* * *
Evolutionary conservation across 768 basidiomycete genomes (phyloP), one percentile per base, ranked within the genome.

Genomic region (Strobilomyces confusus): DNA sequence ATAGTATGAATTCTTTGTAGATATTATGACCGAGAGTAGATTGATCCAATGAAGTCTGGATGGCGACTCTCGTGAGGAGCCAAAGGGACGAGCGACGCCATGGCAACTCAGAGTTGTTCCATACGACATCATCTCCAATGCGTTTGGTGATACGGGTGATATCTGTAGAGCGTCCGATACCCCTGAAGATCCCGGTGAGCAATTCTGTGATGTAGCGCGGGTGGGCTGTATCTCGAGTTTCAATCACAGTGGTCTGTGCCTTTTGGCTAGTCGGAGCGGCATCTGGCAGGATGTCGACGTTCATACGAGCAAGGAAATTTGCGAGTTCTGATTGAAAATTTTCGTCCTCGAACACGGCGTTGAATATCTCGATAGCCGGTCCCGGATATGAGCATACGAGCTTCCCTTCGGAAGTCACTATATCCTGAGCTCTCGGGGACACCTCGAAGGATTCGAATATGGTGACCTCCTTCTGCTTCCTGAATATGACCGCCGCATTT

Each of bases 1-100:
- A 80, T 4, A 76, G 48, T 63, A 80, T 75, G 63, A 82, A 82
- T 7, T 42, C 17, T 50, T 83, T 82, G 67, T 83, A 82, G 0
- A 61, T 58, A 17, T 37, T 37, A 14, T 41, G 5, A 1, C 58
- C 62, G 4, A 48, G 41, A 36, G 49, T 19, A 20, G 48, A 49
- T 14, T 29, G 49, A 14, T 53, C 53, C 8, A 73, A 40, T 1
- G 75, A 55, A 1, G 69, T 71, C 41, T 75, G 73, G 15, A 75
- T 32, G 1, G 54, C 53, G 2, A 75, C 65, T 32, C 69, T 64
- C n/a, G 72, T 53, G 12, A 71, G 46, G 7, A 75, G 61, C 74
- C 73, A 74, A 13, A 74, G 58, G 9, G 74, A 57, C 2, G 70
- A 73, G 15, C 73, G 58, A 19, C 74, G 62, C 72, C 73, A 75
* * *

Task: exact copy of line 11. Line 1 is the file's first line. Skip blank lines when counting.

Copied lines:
- C n/a, G 72, T 53, G 12, A 71, G 46, G 7, A 75, G 61, C 74